#Back2School in #31Days: Day 6 – Finish Summer

Looking forward to #Back2School can be fun, but one tricky thing about beginnings and fresh starts is managing the the present well.

Back2School Logo

It can be fun, easy, inspiring to plan and prepare for things to come – but if that keeps me from being grounded, present, and aware of this moment right here then what’s the point?

Plus only looking ahead or behind can be dangerous. Fantasizing what life could be or regretting what was.

So I want to take time in my #Back2School preparation to have a little talk with myself about these 2 sidetracks.

First, too much looking ahead leads to fantasy and unrealistic expectations. If my vision isn’t based on a present-minded, goals oriented, and personality-based plans, then I’m probably getting excited for nothing and setting myself up for failure (more on planning for failure later).

This is one of the reasons why I like the Bullet Journal (again, the post explaining this is coming soon!). I may be weirder than weird, but I think I may never buy a calendar driven planner again.

My brain just doesn’t work that way.

For me, too much looking ahead creates false hopes and fills days with endless good deeds. I forget how to take things step at a time, and I bite off more than I can chew – and all those other metaphors for not being realistic.

Second, looking behind can only be helpful if I’m teachable. How can I learn from my mistakes? What can I discern as contributing factors to failures in behavior, schedule, attitude, etc.?

Last year was just okay as far as planning ahead went. I did better than the year before, but I still didn’t have a good grasp on goal setting and accomplishing.

But farther back than last year, and I am a wreck when I looked back.

I need balance. Patience. Gentleness.

This interesting to me: I’m discovering that underneath my regret is impatience.

And that underneath my fear of the future is laziness.

To move forward, I accept both the impatience and laziness as challenges to overcome, and I talk gently to myself with reminding, preaching, and encouraging thoughts.

So the point of this day was to be in this day. To stay present in the ending of one thing before busily bustling into the next. I don’t think it’s good to rush things, or forget things.

Fear of endings, closure, goodbyes isn’t pacified by ignoring that it’s happening.

I want to own the endings in my life. To model how to calmly bring something to a close. To celebrate goodbyes by honoring memories, capturing moments – staying in the present.

I want to finish summer strong by completing our commitments like our summer reading programs. I went back and thought about all the things I said I was going to do, and made plans to finish them.

  • Summer reading programs
  • Slumber parties
  • Play dates
  • Discovering a (new to us) hiking trail

I want to be a finisher because the heart of my son depends on it. He remembers every word I say, every time I think out-loud and agree to try something new.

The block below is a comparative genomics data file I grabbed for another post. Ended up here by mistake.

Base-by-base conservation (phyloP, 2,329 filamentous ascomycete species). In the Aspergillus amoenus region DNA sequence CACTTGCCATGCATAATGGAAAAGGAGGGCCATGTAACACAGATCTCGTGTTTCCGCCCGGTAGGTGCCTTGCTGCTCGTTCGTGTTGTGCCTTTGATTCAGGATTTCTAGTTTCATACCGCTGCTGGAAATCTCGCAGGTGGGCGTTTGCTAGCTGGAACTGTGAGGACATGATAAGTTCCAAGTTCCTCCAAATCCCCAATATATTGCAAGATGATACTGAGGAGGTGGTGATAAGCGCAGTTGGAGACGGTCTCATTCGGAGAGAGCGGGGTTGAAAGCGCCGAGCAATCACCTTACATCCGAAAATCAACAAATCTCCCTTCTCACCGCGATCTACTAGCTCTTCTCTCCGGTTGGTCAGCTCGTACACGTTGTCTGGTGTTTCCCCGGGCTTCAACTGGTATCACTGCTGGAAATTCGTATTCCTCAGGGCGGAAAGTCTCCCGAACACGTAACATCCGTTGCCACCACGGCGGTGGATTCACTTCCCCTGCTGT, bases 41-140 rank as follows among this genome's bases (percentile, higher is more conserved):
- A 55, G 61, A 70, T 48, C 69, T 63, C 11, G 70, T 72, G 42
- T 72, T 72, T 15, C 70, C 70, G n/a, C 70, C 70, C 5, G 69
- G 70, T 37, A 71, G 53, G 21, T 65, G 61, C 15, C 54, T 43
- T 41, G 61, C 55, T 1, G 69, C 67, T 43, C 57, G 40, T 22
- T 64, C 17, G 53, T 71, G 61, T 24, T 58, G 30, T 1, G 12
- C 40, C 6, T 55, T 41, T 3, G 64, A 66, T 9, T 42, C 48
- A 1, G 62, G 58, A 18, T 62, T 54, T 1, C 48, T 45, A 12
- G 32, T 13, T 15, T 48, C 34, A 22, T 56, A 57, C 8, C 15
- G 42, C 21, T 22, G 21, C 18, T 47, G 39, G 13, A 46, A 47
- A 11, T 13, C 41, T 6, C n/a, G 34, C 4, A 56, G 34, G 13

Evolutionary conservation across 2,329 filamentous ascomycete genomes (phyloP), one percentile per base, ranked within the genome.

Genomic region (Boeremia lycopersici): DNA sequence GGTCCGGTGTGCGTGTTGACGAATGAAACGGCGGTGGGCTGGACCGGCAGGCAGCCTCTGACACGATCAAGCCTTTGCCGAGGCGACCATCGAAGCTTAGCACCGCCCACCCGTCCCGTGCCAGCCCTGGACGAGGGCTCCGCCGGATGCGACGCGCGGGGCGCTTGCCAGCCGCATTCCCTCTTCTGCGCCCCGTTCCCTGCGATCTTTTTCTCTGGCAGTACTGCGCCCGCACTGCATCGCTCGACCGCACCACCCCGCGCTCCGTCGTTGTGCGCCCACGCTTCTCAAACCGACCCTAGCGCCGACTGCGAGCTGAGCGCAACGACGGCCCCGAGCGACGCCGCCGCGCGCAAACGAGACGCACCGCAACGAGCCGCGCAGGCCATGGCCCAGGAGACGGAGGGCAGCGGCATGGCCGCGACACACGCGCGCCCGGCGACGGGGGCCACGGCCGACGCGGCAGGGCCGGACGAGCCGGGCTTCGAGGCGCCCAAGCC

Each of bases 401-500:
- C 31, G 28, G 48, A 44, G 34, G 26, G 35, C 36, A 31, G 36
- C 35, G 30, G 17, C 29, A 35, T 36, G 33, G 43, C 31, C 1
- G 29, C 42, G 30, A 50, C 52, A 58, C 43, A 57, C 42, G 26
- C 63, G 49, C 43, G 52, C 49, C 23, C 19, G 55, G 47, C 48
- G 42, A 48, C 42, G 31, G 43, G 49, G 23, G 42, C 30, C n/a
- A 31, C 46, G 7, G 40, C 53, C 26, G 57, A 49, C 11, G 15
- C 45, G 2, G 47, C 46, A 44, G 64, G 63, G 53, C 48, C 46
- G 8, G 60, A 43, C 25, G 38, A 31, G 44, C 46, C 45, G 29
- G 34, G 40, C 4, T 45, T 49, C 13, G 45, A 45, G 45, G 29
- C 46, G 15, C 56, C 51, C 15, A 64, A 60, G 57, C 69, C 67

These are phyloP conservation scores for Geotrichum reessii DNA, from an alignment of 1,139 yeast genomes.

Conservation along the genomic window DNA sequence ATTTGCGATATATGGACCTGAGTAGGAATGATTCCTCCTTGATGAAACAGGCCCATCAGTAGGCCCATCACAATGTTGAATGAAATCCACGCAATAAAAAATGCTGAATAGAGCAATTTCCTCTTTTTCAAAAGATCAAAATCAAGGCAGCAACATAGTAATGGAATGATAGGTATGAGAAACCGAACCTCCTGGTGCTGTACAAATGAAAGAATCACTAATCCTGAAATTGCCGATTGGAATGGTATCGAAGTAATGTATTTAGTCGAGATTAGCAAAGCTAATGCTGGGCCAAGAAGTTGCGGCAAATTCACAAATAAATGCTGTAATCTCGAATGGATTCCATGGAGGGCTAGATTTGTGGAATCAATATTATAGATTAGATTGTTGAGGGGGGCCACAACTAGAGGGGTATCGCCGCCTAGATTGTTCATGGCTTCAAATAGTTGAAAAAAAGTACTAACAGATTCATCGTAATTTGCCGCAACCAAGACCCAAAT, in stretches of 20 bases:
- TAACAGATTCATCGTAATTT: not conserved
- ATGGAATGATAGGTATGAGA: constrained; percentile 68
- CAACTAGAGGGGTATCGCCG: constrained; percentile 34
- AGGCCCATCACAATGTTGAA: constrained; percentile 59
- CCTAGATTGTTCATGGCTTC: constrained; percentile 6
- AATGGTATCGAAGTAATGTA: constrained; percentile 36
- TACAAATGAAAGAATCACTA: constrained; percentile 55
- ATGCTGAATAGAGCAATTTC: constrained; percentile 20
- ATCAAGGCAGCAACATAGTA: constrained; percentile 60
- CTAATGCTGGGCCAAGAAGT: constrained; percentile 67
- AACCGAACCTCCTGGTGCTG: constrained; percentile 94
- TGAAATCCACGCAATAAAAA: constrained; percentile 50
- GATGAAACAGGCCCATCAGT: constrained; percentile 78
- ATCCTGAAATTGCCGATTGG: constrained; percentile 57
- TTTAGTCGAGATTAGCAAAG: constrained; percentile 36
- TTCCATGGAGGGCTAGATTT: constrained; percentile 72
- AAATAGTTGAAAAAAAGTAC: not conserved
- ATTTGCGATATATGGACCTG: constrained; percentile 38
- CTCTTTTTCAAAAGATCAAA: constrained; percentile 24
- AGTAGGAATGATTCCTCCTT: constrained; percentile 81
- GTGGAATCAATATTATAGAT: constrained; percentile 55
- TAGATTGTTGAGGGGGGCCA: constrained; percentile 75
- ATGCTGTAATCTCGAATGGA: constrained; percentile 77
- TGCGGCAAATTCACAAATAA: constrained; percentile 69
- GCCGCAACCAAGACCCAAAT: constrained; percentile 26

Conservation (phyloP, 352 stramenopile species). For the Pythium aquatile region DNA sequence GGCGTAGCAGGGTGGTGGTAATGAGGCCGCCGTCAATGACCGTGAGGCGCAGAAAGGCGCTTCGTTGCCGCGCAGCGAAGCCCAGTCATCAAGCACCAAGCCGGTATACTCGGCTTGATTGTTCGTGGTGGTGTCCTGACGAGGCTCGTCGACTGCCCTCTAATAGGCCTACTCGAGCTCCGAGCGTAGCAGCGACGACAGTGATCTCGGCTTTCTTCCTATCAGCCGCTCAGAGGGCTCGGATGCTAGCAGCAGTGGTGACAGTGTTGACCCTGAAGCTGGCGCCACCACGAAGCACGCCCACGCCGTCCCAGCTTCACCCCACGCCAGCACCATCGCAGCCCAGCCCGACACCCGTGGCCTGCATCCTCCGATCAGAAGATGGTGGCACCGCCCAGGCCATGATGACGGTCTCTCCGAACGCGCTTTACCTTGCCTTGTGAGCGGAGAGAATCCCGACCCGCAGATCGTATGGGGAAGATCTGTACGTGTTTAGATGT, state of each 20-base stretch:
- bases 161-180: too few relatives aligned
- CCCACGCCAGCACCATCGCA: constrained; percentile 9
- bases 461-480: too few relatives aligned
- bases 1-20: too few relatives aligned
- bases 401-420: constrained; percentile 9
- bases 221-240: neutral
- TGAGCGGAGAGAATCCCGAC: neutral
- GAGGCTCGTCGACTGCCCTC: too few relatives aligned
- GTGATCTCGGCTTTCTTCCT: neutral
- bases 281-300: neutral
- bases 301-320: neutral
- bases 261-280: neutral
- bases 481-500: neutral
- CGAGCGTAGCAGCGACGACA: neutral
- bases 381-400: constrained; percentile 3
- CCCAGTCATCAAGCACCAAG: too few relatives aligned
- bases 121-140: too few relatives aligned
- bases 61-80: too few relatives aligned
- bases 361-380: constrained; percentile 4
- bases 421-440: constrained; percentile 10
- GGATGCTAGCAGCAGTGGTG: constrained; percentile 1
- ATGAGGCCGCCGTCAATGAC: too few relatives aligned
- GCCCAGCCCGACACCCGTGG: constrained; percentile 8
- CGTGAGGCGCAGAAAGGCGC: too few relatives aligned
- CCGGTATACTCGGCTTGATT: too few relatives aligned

He thrives when I keep my word.

B2S Day 6 Finish Summer 1

Which is why I know I need to save the talk about routines, meal times, chores, and all the changes that are but a few weeks away, and just jump in the van and drive around town handing in our completed summer reading programs – while doing little victory dances. (Victory dances look more like bench sitting and pouring over new free books.)

B2S Day 6 Finish Summer 2

It’s the little things, and the sanity things.

Like not rushing to finish all the boxes of the reading chart in one week (we were that family last year, and literally handed our charts in on the very last day).

B2S Day 6 Finish Summer 3

And to my surprise, the boy who wouldn’t read a fiction book when I told him he could buy whatever book he wanted – and as many as he wanted – finished his free fiction books (both!) in less than 24 hours. I’m shocked. When did he decide it was time to finish 200+ page fiction?

B2S Day 6 Finish Summer 4

I guess this day was as much important for me and it was for them.

Noticing how much we’ve changed and how much we all stay the same. Respecting the seasons for growing, stretching, and deepening us.

For today, we celebrate and finish. We live into the day we have right now, not looking back or too far ahead, but staying present we are filled with gratitude for receiving such a full summer.



This post is a part of a #Back2School Series, click here for the index.

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Intentional Summer: December is coming.

What a dooms day, Debbie-downer title. Right?

I don’t mean to rain snow on anyone’s summer parade, but being helpful is what I do – encouraging change and growth. So, as I write the winter portion of the seasonal planner I’m working on (mentioned here, your continued patience in the publishing of said resource is appreciated) I want to share some of the thoughts with you now – while you can still use them.

As a parent, sometimes December takes me off guard.

Usually, I have established a big “Back to School” ideal. We prioritize, plan, prepare, and purchase everything we need to set up a learning environment that suites our needs.